MobileIron is reporting live at this year’s RSA Conference in Moscone Center, San Francisco from the Exhibitor area, Booth #3120. Rethink: Security will be providing summary daily coverage of some RSA Conference 2016 sessions you may have missed. Session presentations are available on the RSA Conference website at the end of each day.
Day 3 - Thursday
Continuing on my trek to find Information Security experts and thought leaders brought me to Aaron Lint and Dave Lewis. There were a lot of very interesting sounding talks at RSA Conference - I wish I had more time to sit through them all. That being said, I selected one of the early morning sessions to pick up some tips on Android malware analysis. Post malware analysis, my morning was all about cyberbattling and testing my cybersecurity metal in SANS NetWars. Thursday was epic!
Mobile Perspective Podcast
Walking around the Exhibitor floor I found Aaron Lint, the Chief Scientist at Arxan. Arxan is a security research and software manufacturing company based in Bethesda, Maryland. Lint detailed how mobile affects Arxan, the threats they see, security impact on smartdevices, and his comments regarding the AppConfig Community being a good start to creating a consistent way of configuring and securing mobile apps, but additional layers of protection will be required. Take a listen.
Dave Lewis is a Global Security Advocate at Akamai and spends his spare time writing for CSO Online and Liquid Matrix. Lewis talks about how some companies in their mobile journey rush to deploy apps and content, then later address security further down the road rather than sooner. Take a listen.
Mobile Malware Research
Having done a little bit of mobile malware research myself, I’m always looking for some new tips, tricks and traps to improve my game. When I saw a session titled "How to Analyze an Android Bot," giddy childlike excitement came over me. Kevin McNamee, Director from Nokia Threat Intelligence Lab, delivered the presentation in the Moscone West building.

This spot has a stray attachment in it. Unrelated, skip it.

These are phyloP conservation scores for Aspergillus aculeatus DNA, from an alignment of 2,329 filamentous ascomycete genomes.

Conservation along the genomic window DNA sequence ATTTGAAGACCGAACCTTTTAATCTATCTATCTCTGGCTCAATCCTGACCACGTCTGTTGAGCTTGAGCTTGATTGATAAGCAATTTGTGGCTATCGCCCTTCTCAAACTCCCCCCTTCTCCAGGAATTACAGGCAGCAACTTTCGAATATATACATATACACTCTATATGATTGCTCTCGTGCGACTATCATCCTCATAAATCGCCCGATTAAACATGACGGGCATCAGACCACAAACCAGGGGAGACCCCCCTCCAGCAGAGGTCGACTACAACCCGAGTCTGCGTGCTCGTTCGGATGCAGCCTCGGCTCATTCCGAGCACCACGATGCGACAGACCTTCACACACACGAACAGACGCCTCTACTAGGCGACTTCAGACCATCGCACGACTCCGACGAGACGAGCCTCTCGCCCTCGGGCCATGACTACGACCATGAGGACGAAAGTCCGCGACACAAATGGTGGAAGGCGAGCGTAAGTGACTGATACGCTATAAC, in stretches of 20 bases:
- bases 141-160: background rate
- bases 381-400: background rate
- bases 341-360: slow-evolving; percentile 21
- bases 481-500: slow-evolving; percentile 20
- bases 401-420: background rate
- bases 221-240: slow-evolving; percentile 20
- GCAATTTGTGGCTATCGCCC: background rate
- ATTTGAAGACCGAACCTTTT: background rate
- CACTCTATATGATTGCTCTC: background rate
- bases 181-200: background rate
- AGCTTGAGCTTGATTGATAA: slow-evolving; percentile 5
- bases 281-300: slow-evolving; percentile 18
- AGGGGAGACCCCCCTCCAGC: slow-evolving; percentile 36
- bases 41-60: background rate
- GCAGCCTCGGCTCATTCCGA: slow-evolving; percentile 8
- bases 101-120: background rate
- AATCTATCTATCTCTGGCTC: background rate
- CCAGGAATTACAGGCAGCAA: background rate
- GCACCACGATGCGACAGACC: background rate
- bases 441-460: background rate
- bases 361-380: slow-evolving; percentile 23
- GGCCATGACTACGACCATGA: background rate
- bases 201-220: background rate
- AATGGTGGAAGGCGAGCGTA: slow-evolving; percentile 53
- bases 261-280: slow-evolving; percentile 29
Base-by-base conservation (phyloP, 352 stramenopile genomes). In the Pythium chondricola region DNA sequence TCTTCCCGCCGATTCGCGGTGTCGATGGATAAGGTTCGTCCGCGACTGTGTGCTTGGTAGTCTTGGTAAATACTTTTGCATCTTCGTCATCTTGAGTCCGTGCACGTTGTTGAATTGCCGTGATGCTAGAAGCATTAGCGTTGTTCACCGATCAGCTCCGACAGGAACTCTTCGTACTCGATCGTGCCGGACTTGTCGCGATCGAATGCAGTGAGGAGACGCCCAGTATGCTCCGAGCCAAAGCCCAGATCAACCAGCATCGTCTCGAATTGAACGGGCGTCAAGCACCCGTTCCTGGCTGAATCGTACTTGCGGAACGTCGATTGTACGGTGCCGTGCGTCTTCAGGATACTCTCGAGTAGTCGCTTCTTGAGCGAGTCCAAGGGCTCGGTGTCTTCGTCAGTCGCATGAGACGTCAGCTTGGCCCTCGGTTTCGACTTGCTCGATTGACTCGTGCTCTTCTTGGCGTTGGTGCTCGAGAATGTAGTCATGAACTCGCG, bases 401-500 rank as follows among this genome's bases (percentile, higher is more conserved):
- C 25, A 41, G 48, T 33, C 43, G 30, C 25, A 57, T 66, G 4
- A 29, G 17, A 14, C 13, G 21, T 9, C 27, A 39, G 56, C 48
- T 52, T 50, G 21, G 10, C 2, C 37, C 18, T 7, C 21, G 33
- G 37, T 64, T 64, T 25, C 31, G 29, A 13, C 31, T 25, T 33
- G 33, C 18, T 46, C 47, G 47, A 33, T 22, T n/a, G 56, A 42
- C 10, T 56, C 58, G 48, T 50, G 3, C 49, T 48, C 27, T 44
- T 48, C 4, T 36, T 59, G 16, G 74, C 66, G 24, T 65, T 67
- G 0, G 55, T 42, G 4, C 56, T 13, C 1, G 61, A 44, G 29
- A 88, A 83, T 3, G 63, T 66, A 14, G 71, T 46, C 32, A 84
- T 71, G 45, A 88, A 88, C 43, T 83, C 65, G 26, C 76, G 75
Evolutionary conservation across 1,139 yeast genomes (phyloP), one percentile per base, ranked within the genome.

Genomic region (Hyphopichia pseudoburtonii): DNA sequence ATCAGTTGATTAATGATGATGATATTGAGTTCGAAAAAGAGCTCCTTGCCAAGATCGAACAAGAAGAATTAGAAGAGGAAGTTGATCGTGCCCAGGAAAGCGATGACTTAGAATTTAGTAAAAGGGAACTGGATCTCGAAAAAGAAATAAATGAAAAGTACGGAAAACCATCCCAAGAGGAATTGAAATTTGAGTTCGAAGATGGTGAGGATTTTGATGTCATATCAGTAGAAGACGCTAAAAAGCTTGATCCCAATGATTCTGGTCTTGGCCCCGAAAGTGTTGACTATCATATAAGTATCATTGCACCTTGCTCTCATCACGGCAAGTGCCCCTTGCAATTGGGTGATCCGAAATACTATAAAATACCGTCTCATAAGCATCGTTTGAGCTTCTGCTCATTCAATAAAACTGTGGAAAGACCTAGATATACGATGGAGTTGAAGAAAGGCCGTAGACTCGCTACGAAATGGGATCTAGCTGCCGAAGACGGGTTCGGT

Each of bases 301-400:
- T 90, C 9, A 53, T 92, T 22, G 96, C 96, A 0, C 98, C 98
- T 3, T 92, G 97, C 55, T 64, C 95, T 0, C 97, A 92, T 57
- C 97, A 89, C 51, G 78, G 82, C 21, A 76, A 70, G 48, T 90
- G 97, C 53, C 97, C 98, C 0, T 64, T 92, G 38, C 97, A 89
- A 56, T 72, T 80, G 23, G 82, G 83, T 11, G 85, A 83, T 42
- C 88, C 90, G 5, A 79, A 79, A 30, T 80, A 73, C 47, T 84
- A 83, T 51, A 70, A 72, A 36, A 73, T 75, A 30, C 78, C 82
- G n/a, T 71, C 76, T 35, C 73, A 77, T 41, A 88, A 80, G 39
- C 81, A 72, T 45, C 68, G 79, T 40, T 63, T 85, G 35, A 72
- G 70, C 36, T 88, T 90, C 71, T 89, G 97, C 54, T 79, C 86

McNamee’s presentation covered an intro to malware analysis, the tools used, the lab configuration for Android malware research, and screenshots of a demo to wrap things up. I appreciated how he began with the reasons to analyze malware and build a library of detection tools. I would have liked to have seen some examples of their labs’ detection rules or at a minimum a redacted example. This type of information could be very helpful to anyone comparing notes or who have never seen detection rules in detail before.
The remainder of the presentation covered using tools such as Android Studio for ADB and AVD, APKtool for expanding and rebuilding APKs, dex2jar to convert the Dalvik byte code to Java, and JD-GUI to explore the Java source code. And of course who can forget to launch WireShark for network traffic analysis in an isolated network. A collection of these tools can really slow down analysis, but McNamee explained how they automated everything, which really saves copious amounts of time.
The screenshot demo was a bit lackluster. Sorry, but a video of a custom script which runs through all of the tools with output along the way for the sake of visual aids would have made a stronger impact. Nonetheless, the final overview and walkthrough of the NotCompatible malware which uses the victim's phone as an anonymous browsing service was very thorough. The biggest eye-popping data was that of an unsuspecting Finnish person who was roaming in the United States who within less than two hours of airtime, had used over 165MB of web proxying. Imagine calling your carrier to try and talk your way out of that bill.
Cyber War Training Simulations
In 2013, I wrote an article covering the importance of participating in security war games as a complimentary method of traditional education. If you truly want to protect your network, your data, your everything from attackers, it’s important to learn how to think, act, and penetrate like a cybercriminal.